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3 minute read
Steve Wulf

Whether you were a braves fan or a yankees fan or just a plain fan, the 1996 World Series left you breathless. And if you were an older fan, you were so reminded of the passion play between the Milwaukee Braves and New York Yankees in the 1957 and 1958 World Series that you half expected the Yankees’ Bullet Bob Turley to come in from the bullpen to face Frank Torre, who was then the Braves’ first baseman and not just Yankee manager Joe Torre’s older brother.

As in ’58, the Yankees came back from a presumably insurmountable deficit, winning all three games in Atlanta, then beating the defending world champions 3-2 in Yankee Stadium Saturday night. This Series had all the elements of a true Fall Classic. There was the unlikely hero off the bench: Yankee pinch hitter Jim Leyritz clubbing a three-run homer off Mark Wohlers to tie the score in the eighth inning of Game 4. There was the unlikely goat: sure-handed Atlanta center fielder Marquis Grissom dropping a fly ball to set up the only run of Game 5. There were the nightly chess matches in Atlanta between Torre and Braves skipper Bobby Cox, each ending in mate for Torre. There was drama on the field–the pitcher’s duel between probable Cy Young Award winners Andy Pettitte and John Smoltz–and off the field–Frank Torre getting a new heart on the off day before Game 6. There was the quiet goodbye to Atlanta-Fulton County Stadium, a ballpark distinguished not by architecture but by its history of great post-season games. The Series also put the World in World Series, presenting Atlanta’s 19-year-old outfielder, Andruw Jones, from Curacao and New York’s reliever, Graeme Lloyd, from Australia. “I hesitate to say it because the word is so often overused,” said Lloyd, “but this Series has been amazing. Quite amazing.”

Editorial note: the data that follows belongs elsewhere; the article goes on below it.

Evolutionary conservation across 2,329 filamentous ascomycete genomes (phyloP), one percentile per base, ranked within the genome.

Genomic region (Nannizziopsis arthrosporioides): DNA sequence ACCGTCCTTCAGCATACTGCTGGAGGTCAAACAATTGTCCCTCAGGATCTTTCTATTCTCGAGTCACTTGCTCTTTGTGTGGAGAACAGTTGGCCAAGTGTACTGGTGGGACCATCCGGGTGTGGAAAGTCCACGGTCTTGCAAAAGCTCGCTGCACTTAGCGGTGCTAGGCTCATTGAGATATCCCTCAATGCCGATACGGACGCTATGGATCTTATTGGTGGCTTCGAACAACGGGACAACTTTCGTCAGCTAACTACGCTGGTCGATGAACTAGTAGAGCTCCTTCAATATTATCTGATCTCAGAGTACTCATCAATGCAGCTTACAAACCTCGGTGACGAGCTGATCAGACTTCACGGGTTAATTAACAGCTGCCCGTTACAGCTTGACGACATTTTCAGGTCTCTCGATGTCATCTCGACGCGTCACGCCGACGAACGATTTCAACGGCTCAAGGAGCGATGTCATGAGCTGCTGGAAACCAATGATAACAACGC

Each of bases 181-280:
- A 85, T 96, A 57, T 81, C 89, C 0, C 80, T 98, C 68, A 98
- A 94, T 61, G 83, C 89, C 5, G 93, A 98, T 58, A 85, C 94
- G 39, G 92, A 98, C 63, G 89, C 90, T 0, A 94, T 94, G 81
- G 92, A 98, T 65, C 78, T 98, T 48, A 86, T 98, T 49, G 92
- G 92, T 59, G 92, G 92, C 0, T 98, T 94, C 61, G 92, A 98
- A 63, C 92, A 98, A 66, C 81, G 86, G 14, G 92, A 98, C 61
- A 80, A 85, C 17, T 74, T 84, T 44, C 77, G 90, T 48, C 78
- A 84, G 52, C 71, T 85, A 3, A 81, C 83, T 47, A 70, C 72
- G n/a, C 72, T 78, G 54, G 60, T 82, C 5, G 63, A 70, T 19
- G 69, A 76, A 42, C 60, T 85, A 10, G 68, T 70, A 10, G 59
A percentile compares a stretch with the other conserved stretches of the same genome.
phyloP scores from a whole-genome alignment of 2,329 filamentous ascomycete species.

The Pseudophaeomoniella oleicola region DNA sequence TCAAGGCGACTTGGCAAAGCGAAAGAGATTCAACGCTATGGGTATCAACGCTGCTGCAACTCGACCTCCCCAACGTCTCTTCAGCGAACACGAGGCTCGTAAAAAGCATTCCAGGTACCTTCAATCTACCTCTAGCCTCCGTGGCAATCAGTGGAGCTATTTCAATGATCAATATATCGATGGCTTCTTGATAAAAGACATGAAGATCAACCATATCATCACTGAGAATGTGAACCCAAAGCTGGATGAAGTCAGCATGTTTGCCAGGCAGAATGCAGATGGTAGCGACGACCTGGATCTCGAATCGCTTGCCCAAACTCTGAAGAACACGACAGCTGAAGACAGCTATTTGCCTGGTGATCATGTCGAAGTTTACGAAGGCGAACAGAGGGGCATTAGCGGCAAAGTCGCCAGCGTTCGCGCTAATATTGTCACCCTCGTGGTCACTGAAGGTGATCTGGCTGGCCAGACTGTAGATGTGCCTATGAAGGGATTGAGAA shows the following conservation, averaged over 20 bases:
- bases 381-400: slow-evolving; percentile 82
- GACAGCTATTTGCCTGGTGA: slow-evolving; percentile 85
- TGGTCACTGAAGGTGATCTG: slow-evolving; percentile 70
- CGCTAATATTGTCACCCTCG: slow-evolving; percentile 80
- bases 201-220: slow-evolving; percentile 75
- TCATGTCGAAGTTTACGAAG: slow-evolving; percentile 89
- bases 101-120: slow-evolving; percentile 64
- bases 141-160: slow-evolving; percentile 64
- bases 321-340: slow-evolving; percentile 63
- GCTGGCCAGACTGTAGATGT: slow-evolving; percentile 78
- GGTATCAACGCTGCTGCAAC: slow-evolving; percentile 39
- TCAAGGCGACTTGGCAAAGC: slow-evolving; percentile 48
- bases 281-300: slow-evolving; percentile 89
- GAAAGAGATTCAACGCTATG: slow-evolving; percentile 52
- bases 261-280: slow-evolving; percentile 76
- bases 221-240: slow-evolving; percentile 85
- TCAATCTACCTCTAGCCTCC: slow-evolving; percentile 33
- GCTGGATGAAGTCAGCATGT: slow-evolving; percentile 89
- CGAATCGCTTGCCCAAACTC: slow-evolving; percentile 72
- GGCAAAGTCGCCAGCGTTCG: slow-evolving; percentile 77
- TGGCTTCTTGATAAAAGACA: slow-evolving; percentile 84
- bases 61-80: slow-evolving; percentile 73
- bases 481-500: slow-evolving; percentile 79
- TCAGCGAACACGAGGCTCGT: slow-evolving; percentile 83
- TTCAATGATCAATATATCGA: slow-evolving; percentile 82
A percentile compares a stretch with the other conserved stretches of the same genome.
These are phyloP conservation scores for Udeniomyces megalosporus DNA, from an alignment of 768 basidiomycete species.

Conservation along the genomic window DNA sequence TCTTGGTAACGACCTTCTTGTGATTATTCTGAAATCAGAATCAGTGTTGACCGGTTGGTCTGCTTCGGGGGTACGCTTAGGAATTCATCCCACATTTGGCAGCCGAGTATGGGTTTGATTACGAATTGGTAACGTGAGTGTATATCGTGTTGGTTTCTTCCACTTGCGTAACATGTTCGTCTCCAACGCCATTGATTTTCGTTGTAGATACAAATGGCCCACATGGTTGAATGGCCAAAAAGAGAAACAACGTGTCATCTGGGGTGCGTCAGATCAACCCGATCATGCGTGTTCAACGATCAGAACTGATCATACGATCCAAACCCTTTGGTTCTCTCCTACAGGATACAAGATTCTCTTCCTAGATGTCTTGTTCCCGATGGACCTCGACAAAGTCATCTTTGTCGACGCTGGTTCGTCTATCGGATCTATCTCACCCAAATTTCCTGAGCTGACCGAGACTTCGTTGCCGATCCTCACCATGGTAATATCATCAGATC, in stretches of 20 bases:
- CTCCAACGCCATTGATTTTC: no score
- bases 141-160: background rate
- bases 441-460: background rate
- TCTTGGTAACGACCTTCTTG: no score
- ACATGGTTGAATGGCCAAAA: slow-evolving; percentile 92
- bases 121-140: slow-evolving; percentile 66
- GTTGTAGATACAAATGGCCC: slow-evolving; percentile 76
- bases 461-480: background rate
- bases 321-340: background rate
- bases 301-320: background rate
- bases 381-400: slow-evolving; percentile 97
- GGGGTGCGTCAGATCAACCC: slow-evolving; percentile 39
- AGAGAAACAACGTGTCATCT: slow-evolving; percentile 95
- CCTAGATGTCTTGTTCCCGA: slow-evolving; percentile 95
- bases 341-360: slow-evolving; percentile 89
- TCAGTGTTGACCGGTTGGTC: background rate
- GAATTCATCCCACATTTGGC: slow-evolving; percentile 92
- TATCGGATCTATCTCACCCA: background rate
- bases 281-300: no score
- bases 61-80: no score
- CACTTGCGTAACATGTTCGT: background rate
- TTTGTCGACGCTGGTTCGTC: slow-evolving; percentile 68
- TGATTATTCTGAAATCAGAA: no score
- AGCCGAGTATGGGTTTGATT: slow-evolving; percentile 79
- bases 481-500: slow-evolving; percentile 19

Pick a moment, any moment, to remember: Jones’ second home run in Game 1, Torre’s heart-to-heart talk with David Cone in Game 3, Steve Avery’s 3-2 pitch to Wade Boggs with the bases loaded in the 10th inning of Game 4, the rope by Luis Polonia that froze an entire nation with two outs in the bottom of the ninth of Game 5–and the wall-banging celebration of Paul O’Neill after he caught the ball at the last instant. Best of all, there was the just reward for Torre after 37 years in baseball. In order to win his first World Series, the 56-year-old native New Yorker did something truly extraordinary–he gave the Yankees back their identity. They are no longer George Steinbrenner’s team, though he still owns them. They now belong to Pettitte and Joe Girardi and Bernie Williams, the way the Yankees once belonged to Whitey Ford and Yogi Berra and Mickey Mantle. Actually, Steinbrenner no longer has to move Yankee Stadium. Torre and his team have already done it.

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